Find Axle Ratio
There are a few different methods you can use to determine the ratio of your axle, depending on what model of axle you have. These ideas should help you in determining the ratio of your axle:
The most sure way to determine your ratio is to count the number of teeth on the ring gear and divide it by the number of teeth on the pinion. For example, if you count 41 teeth on the ring gear and 9 teeth on the pinion, you would divide 41 by 9=4.56. Your ratio would be 4.56:1. That means that for every time your axle shaft makes one complete rotation, your driveline will turn 4.56 complete revolutions.
Another method that can be used on a Dana axle, and in most cases will work on other axles, is to get all of the numbers off of the edge of the ring gear. If you forward those numbers to me, I can look them up and determine what ratio you have.
Also on a Dana axle, if you can find a bill of material number and forward it to me, I can look it up and it will tell me what ratio you have, assuming that there have not been any modifications made to your axle since it was manufactured.
In some cases, there is a metal tag bolted on somewhere around the differential cover. This tag should have the ratio stamped on it.
If none of these methods work for you, don’t give up hope. You can always call your local Ford, GM, Jeep, or Chrysler dealer with your vehicle’s VIN number, and they should be able to tell you what ratio you have. Again, this is assuming that there have not been any modifications made to your axle since it was manufactured.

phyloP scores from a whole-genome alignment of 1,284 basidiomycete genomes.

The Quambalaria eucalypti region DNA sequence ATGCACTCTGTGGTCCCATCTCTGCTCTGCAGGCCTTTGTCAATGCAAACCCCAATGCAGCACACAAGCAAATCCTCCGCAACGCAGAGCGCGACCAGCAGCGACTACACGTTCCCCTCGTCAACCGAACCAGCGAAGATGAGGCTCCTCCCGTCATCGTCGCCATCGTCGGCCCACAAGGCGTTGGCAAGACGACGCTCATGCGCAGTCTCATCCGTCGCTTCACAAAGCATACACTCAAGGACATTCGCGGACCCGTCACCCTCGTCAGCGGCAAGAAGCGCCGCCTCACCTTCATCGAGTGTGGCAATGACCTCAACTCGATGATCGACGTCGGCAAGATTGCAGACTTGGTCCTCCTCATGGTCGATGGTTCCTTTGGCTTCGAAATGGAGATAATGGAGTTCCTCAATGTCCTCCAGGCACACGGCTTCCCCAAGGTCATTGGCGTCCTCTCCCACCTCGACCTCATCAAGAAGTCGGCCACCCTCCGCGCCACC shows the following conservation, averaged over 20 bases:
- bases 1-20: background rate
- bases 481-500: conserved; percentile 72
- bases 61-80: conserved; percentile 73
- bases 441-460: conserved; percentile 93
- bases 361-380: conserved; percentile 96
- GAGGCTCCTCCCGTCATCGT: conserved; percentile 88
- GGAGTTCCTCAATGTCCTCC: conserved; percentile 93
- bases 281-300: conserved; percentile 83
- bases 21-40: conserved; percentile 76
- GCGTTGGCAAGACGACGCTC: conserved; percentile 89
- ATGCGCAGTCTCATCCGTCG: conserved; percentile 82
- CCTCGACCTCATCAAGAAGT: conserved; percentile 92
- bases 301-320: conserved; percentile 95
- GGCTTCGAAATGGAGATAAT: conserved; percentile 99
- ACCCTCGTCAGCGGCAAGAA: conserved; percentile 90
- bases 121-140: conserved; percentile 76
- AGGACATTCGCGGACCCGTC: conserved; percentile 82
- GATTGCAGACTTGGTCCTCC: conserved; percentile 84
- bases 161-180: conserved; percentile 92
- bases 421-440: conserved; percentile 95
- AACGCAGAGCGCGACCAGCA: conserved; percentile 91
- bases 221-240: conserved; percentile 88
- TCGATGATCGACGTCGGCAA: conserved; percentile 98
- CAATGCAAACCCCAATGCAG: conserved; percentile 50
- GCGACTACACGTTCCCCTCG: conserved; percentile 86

Attention 4WD Owners:
If by chance you have a 4WD vehicle, and cannot find any information on one of your axles, check the other, as it will be the same ratio. Remember, this only applies to a 4WD vehicle.
For example, I have had many cases where someone has blown up their rear end to the point where they could not count the number of teeth on the ring gear or pinion, or find any numbers on the ring gear to determine the ratio. We were able to check the front axle and determine the ratio that way. This is why ratio is very important in a 4WD vehicle.
I have had people swap out their rear end and not match the ratio in the front with the ratio in the rear. They drive their vehicle in two wheel drive without any problems, until they shift into 4WD. When they engage the 4WD and try to drive the vehicle, all heck breaks loose! Because the front axle is turning at a different speed than the rear, something has to give. It can be almost anything, transfer case, driveline, ring & pinion, or axle shaft. Something will break!